Putting corporate purpose into action: there's nothing artificial about AI's power to do good
May 15, 2018
As a partner at PwC working three days a week, I know having a clear focus is crucial. Every minute quite literally counts. While financial performance is important to me, so too is the desire to make a positive difference.
The two go hand in hand. A failing business delivers no future good to anyone, whereas a thriving business can employ people, invest in infrastructure, pay more tax and so on.
But I want to feel my contribution goes further still, and I know I’m not alone. Countless surveys point to people increasingly wanting to do ‘purposeful’ work for employers with strong values and ethics.
I feel very fortunate to have spent the last 5 years in work that I believe lives and breathes this, as leader of PwC’s UK Sustainability and Climate Change practice. It’s about helping businesses think more about their social and environmental impact alongside their economic impact and financial performance, so they build it into their strategy and decision making.
Now as head of Purpose, I’m looking at how every part of the business delivers the firm’s Purpose - to build trust in society and solve important problems - and helping our people think more about the role they each play in doing this.
This week I’m joining people from across PwC at the AI for Good global summit in Geneva, which looks for ways to use artificial intelligence to deliver the United Nation’s sustainable development goals (SDGs).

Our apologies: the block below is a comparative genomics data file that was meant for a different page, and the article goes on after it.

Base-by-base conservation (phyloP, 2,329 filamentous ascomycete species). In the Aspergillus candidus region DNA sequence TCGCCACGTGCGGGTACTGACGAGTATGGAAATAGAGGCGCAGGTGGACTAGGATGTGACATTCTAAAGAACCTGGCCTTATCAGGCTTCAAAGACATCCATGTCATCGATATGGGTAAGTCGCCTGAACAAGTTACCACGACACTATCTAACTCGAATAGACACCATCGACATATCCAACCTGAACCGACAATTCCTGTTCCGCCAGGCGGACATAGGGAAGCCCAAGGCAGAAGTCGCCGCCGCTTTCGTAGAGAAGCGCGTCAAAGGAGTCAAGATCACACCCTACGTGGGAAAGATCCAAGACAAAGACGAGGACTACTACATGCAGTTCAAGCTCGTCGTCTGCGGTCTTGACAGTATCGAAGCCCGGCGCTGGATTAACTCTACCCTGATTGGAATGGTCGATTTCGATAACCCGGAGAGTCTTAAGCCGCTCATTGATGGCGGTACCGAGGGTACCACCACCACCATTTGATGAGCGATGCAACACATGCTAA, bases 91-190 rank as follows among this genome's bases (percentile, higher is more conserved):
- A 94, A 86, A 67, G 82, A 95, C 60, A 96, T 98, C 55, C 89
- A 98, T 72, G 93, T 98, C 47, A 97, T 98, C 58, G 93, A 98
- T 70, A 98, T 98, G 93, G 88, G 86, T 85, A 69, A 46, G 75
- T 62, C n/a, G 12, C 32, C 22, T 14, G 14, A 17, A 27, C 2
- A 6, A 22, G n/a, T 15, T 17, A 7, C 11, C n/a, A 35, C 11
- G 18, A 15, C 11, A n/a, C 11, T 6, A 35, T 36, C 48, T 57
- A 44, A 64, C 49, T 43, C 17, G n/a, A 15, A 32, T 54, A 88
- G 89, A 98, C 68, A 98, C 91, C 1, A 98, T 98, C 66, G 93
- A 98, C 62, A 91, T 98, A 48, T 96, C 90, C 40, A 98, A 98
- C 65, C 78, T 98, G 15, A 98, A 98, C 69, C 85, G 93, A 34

It couldn’t be more aligned to our Purpose. AI undoubtedly has the potential to help address some of society’s biggest problems, but unless it’s used responsibly it also has the potential to create them. Indeed our research suggests 67% of CEOs think that AI and automation will have a negative impact on stakeholder trust in their industry over the next 5 years.
The summit involves experts pitching and assessing AI strategies that tackle major societal issues including achieving universal health coverage and delivering aid for natural disasters. But it’s also about how to take a responsible approach whenever technology is used to ensure the best outcome for all stakeholders is considered. One of the main workstreams is about building trust in AI - an area we’ve done a lot of work, through our Responsible AI framework. Ultimately responsibility for building trust in AI can’t just sit with those building technologies, but with all those using them as well.
Even without its link to our Purpose, I’m sure we’d have wanted to be involved in the summit, given the way technology runs through the core of our business and how we advise clients. But our Purpose gives more impetus to our involvement - underlining the need for clear linkage between technology and positive societal impact. So having been a founder sponsor at the inaugural AI for Good conference last year, we leapt at the opportunity to continue to play a key founder sponsor role this year and see how we could contribute our thinking. For me, that’s a business’ purpose working in exactly the way it should.
It’s fantastic that a number of businesses are at the summit this year, helping to connect AI innovators with decision makers. Moreover, the goal is to use thinking generated at this summit to launch practical, impactful projects that can be implemented in the coming months. Little more could instil a sense of Purpose.